Data & Metrics, Public Relations

5 Ways to Rethink Your Customer Data Strategy in the Wake of Facebook’s Analytica Scandal

The Facebook/Cambridge Analytica scandal is a crisis not just for the 50 million Facebook users whose data were harvested and misused but also for the business sector.

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Many consumers are angry and afraid—common emotions associated with betrayal—and while no one can undo the breach of trust, careful handling of data in the business sector may be the key to restoring trust and rebuilding loyalty online.

Here are five ways to immediately readjust an organization’s data strategy:

Pull Back from Using Online Quizzes to Gather Data

The data that were sold by Cambridge Analytica were gathered through a quiz app on Facebook. It can be assumed that at least a fraction of Facebook users and consumers who have learned about the scandal will feel wary about quizzes now, no matter how fun they might be. Until public trust is rebuilt, finding other ways to gather data might be imperative.

Invest in New Apps, Like Online Games, or Find Other Ways to Provide Rewards

To help combat the negative emotions, try using apps that reward users for completing tasks and forms. Simple online games or productivity apps that allow users to unlock new levels might be a good choice. Games can engage users; if they’re interesting and well-developed, they can gather data and keep users engaged much longer than a quiz or questionnaire. The downside is the cost. Consider partnering with new software companies or freelance software engineers to brainstorm options. As you proceed, be open about what you’re doing and why.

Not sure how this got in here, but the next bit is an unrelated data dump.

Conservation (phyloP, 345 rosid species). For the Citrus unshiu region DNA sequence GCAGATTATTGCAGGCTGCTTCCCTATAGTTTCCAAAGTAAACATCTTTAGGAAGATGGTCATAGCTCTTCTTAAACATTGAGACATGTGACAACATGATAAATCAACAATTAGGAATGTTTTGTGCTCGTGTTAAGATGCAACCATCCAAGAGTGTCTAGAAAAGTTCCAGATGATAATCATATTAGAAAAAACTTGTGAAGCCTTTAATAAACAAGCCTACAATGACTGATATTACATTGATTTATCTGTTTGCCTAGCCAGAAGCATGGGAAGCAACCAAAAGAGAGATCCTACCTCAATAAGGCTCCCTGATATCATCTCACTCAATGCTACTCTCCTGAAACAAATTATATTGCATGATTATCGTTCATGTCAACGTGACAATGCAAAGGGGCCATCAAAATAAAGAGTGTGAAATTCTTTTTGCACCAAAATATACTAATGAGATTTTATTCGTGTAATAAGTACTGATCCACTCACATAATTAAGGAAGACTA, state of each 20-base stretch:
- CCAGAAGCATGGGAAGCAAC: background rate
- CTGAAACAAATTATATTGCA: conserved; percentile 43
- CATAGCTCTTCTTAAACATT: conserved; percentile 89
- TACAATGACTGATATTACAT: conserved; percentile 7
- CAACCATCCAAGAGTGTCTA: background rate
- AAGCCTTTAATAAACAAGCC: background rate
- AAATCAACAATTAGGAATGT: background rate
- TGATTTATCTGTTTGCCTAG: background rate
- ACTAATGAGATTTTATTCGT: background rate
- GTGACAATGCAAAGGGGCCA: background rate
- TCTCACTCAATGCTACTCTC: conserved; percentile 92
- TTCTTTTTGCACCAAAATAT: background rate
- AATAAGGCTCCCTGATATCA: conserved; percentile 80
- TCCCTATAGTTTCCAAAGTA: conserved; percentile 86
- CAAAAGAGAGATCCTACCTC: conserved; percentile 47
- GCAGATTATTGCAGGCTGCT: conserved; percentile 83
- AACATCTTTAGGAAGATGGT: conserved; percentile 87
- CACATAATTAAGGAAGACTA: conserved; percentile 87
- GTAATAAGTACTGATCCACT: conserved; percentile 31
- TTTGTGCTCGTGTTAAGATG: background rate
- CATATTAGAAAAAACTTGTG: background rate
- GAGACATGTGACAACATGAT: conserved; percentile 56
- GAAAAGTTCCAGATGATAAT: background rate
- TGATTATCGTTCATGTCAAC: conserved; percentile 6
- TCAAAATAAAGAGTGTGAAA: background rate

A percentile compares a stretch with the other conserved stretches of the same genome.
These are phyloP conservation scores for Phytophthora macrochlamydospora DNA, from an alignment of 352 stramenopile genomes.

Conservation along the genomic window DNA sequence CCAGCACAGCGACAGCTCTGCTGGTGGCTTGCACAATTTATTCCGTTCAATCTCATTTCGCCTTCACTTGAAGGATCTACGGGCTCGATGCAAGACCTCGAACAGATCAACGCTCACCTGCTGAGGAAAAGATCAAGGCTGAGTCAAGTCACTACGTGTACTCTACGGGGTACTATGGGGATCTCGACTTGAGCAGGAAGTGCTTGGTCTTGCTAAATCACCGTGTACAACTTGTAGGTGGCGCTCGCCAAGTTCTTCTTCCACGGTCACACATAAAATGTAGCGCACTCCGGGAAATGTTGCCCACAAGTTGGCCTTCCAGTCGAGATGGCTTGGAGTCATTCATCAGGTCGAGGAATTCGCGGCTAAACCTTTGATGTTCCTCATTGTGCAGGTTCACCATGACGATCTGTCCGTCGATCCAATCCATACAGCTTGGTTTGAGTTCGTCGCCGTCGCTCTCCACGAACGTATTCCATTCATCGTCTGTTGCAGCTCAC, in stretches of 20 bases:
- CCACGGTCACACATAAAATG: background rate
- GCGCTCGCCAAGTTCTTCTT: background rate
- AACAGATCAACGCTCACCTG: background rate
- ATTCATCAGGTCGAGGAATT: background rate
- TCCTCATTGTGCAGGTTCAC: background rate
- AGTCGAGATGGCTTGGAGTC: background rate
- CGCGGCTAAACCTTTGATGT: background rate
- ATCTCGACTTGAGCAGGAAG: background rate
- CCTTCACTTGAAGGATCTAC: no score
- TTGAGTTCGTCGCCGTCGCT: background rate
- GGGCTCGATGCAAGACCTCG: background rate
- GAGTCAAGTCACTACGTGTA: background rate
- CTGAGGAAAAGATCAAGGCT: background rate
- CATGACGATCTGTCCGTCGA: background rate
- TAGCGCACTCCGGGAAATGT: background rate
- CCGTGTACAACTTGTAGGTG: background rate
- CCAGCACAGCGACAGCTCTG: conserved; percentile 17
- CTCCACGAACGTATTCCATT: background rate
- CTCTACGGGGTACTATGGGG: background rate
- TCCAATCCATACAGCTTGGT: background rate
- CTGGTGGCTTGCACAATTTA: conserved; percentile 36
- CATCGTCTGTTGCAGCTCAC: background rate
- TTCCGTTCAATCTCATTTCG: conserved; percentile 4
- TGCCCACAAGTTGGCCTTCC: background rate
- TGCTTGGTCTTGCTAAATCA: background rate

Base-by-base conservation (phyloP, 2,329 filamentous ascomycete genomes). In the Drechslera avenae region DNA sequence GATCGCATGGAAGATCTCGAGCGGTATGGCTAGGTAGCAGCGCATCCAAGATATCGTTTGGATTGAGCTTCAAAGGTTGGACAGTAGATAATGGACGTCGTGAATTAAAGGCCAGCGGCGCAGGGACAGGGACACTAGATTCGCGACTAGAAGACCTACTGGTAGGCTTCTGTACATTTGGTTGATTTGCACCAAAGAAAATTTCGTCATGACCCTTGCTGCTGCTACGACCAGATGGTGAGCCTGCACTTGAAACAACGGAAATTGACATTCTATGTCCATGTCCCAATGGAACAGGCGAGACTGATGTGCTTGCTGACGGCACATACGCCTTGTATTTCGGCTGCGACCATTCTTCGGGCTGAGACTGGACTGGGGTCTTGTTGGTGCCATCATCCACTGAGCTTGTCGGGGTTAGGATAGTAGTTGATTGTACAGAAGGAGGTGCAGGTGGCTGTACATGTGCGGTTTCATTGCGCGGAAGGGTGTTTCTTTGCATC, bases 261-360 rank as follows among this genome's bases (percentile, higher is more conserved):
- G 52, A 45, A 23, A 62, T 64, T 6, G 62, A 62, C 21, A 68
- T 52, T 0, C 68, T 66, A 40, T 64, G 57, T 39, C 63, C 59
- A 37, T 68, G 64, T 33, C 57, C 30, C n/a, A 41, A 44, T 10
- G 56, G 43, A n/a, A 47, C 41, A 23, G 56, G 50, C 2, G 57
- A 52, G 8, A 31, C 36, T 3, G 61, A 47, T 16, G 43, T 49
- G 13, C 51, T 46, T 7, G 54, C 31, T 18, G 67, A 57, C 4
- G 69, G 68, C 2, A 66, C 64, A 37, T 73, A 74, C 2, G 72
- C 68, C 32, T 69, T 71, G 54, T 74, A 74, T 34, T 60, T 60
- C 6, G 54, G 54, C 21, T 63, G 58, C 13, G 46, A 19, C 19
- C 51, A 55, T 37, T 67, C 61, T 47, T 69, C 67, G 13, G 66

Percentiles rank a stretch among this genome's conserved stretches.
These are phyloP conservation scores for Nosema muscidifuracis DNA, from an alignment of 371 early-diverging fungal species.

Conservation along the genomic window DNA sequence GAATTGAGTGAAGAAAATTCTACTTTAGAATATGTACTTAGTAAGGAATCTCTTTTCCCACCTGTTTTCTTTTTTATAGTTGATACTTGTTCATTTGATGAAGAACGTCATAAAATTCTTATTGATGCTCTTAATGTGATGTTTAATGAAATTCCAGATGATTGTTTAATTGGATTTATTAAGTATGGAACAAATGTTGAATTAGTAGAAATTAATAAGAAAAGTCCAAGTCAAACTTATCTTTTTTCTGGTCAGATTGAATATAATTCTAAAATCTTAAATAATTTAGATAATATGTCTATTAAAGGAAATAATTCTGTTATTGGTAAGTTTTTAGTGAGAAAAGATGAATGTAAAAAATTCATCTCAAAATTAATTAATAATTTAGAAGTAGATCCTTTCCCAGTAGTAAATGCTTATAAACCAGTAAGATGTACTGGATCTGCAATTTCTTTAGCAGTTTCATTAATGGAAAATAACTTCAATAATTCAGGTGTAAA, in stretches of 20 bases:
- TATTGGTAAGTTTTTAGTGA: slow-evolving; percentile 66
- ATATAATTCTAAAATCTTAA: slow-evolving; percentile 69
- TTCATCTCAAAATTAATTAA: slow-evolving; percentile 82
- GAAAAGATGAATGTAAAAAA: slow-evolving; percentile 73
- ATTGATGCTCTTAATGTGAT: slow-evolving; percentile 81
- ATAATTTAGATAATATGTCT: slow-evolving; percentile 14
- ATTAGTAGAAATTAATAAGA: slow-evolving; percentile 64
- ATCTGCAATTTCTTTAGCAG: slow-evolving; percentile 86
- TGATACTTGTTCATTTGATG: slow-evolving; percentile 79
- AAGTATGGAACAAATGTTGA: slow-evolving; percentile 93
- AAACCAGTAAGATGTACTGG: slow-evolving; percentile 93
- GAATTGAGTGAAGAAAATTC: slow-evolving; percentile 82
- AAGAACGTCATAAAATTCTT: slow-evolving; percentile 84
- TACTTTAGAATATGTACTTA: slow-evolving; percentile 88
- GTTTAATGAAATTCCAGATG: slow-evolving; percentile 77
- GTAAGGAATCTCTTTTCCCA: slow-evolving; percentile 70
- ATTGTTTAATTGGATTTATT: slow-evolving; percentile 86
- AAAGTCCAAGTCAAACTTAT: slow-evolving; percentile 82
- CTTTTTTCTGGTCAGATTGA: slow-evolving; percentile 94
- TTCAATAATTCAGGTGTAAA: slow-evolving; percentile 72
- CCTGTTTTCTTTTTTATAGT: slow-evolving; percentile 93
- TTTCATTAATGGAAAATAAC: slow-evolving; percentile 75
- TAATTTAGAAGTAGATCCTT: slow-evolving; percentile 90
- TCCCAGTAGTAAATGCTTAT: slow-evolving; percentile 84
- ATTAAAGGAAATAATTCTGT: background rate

Be Up Front about Information Gathering

When other apps are used to gather information, make sure the privacy policies are prominent. Legal matters must be covered. Hire a good writer to edit your policy so users can read and understand it easily.

In addition, post a comment on your website landing page about your company’s concern over the scandal. Train employees specifically on how to address customer service inquiries about privacy, and respond quickly to consumer concerns.

Be clear, concise, and conversational. Trust (and online loyalty) can be rebuilt when consumers feel respected and safe.

Reach Out to Your Current Customers

One of the best things you can do is reassure the customers you already have. While it may be an investment of both time and money, reach out to the customers in your current data sets. Let them know why they’re valued. Find a simple, inexpensive way to reward them for their loyalty.

 

Facebook might be a hot topic for a while but maybe not in ways that will be good for your company. Create social media marketing plans for alternative sites like Twitter or Snapchat, and roll them out while you pull back on your Facebook ads.